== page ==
I think it theory you can use the fact that c is constant to prove your absolute speed. Imagine you send a single photon down both ends of a tube and measure where they meet. You know both photons have travelled at the same speed and so covered the same distance. Imagine your ship travels at 0.5c and the tube is 100cm, in the time it takes the photons to cover 50cm each your ship will have moved 25cm so they actually meet at 75/25cm not 50/50cm as you'd expect. Get a perfect 50/50cm in three axis and you wi

      • You're actually fairly close to the Michelson-Morley experiment there, although they were measuring speeds at right angles. The answer is that, given no acceleration, the photons will meet in the middle no matter how the ship moves relative to anything. The failure of Michelson and Morley to find any difference in observed speeds was considered very odd at the time, and led to relativity.

        The speed of light in vacuum is the same under all conditions. Once you accept this, and ditch concepts like "at th

  • I guess (Score:3, Funny)

    by Anonymous Coward on Thursday January 09, 2014 @10:33PM (#45913531)
    the radio waves with Fox News started reaching them.
  • those aren't stars escaping the galaxy... those are golf balls being hit by people that watched those 8 free HD golf lesson videos to learn that weird golf trick to add an extra 20 yards.
  • Ah -- all those sorry imperia that are reminded of when their deficient units of measurement find
    their only shelter in planetary travel and galactic theories.
    Is the galaxy Anglosaxon? No, all rejoice -- it is not.

  • Puppeteer planets escaping.

  • by symbolset (646467) * on Thursday January 09, 2014 @11:45PM (#45913845) Journal
    From the ratio of stars being ejected, get the average rate of galaxy evaporation. Calculate backward to compute original mass of the milky way.
  • by 93 Escort Wagon (326346) on Friday January 10, 2014 @12:04AM (#45913909)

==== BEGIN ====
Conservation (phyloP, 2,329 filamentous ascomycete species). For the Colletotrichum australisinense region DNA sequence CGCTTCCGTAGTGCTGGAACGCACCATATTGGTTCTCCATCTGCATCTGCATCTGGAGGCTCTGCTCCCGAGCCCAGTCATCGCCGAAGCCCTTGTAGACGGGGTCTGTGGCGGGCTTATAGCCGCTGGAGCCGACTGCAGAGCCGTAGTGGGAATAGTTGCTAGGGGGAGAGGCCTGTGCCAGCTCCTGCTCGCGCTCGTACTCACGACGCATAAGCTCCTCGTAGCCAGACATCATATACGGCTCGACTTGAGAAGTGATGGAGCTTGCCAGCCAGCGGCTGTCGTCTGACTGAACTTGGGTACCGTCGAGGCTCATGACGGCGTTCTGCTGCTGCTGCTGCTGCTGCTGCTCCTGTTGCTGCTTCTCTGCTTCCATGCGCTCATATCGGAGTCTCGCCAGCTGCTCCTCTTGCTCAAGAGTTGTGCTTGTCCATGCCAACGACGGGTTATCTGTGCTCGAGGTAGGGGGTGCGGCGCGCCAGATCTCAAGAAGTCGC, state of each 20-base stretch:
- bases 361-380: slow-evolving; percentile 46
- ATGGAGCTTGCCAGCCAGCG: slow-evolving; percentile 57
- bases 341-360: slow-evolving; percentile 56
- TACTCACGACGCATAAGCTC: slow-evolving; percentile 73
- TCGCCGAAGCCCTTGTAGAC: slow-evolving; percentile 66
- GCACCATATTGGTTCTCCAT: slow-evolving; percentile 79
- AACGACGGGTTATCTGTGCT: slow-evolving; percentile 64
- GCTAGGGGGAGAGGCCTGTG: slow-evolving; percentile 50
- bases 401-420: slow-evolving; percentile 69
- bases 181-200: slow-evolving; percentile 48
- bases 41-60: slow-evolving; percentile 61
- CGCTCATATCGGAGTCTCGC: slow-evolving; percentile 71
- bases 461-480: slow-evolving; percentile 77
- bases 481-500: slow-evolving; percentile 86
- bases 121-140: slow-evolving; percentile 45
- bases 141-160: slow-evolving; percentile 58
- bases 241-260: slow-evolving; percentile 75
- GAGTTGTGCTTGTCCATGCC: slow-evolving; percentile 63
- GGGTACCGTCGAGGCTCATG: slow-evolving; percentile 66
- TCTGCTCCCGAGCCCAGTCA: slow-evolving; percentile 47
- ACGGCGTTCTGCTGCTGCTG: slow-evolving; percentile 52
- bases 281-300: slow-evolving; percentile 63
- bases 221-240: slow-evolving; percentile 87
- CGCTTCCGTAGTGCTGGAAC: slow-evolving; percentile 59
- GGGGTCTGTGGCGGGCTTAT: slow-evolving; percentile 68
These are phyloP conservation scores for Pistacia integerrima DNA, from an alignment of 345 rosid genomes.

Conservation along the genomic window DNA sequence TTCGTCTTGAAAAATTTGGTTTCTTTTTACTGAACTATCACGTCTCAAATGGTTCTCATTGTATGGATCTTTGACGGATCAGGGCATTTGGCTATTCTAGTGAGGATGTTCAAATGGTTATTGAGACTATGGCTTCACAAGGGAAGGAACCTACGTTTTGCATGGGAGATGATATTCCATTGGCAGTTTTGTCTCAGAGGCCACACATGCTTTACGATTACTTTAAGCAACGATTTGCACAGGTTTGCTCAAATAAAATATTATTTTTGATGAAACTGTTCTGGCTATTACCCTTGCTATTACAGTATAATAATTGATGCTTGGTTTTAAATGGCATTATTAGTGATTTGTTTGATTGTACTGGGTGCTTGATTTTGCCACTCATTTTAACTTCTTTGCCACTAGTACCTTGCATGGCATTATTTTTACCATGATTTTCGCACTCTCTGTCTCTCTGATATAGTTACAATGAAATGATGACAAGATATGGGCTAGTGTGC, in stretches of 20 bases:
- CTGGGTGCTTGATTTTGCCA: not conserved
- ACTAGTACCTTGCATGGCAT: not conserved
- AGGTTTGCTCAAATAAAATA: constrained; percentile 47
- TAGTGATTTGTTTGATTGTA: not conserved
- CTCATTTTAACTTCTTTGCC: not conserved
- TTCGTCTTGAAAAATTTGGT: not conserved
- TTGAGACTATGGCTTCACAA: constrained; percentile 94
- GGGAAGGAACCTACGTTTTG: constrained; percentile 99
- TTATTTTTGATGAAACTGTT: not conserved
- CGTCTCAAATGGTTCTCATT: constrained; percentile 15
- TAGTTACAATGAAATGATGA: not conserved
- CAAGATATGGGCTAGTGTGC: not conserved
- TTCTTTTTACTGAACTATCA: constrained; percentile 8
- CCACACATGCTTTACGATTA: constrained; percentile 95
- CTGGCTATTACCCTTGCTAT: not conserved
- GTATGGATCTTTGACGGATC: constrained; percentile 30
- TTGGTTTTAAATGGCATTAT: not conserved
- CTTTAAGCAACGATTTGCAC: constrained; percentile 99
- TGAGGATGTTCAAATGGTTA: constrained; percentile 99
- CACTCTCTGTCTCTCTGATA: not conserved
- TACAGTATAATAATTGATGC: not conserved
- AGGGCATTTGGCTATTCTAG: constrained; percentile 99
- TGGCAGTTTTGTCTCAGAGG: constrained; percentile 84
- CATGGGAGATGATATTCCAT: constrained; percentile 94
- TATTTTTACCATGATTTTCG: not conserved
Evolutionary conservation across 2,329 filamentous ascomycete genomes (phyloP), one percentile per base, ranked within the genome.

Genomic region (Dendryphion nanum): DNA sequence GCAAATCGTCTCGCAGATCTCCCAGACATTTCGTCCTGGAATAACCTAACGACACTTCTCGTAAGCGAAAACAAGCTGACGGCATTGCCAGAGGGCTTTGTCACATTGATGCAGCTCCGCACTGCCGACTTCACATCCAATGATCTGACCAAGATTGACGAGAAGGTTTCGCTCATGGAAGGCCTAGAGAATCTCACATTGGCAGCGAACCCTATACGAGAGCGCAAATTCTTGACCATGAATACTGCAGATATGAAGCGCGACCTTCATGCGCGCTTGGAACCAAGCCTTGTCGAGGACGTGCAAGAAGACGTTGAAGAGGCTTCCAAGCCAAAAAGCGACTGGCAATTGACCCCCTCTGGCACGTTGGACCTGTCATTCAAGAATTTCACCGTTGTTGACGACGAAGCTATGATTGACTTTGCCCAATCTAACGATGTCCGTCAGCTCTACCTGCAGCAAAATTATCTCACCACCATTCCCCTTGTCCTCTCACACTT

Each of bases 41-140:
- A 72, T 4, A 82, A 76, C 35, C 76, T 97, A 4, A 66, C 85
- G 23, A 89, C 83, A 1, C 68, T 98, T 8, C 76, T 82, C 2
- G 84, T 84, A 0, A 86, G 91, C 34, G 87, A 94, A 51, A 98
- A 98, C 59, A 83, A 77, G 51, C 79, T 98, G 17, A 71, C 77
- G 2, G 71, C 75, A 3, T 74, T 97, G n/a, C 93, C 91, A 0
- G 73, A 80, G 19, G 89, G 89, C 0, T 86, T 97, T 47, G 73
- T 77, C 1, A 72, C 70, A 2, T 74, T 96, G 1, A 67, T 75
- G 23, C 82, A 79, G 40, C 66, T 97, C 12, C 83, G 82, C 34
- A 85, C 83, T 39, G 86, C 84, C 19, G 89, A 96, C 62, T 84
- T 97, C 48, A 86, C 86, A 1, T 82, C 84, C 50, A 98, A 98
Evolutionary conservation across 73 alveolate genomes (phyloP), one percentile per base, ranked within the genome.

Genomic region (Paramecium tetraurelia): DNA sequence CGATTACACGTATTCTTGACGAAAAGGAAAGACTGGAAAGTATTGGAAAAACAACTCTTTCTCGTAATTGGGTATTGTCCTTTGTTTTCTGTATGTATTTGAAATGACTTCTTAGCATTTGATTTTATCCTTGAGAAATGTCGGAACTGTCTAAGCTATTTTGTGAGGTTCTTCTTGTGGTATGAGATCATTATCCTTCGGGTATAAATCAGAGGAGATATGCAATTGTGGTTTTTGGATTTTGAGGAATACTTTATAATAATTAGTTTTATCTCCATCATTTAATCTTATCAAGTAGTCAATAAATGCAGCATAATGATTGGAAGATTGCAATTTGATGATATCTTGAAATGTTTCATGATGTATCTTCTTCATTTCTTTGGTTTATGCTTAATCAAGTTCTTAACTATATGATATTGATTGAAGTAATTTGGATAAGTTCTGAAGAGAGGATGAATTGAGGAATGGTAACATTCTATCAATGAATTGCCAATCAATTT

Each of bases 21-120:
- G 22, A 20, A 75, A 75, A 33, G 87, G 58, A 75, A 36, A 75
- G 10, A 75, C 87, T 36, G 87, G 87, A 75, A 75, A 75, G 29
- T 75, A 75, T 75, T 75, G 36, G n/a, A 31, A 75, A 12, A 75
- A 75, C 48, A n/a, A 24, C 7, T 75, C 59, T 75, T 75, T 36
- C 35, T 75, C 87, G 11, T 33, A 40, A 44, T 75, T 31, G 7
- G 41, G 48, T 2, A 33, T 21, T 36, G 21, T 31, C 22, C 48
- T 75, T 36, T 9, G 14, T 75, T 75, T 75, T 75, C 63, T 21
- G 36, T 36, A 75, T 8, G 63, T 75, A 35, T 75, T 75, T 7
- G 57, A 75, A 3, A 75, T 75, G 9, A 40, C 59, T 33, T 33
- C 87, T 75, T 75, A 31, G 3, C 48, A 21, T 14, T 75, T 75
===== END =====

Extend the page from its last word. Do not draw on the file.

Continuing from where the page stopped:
These stars were ejected by the polar vortex.

  • I'd think an N-body problem with 300 billion stars would almost inevitably produce a few stars that just by chance get a sufficient number of gravitational slingshots from other stars that they get up to escape velocity...

  • Those are spaceships!
  • by locopuyo (1433631) on Friday January 10, 2014 @02:46AM (#45914419) Homepage
    Somebody stop them!
  • What would happen if one of these beasts passed near the Solar system. For "near" consider the following scenarios: 1. Oort cloud. 2. Kuiper belt (I don't recall which one is closer and I'm too lazy to google it). 3. Just outside the orbit of Neptune. 4. Collision with Jupiter. 5. A passage inside the orbit of Mercury, no planetary collision or collision with Sol.

    Finally, assuming none of these scenarios killed us by disruption the relationship between the Earth and Sun or flinging large bodies a

  • His take [centauri-dreams.org] on such matters is generally well informed and interesting.

  • I wonder how it would have felt for humanity if Earth happened to orbit such a star, and we knew that every moment we were going farther and farther from the galaxy.

  • I have read quite a bit about science that interests me and one of the subjects was "the ultimate fate of the universe". One detail that stuck out was that all galaxies evaporate given enough time. Even with a small rate of evaporation (say, an average of 10 billion years for any given star), our galaxy has 300 billion stars, so you're bound to see a few flying away "naturally" at any point time.

    If they really wanted to know how these particular stars got boosted without going through the galactic center,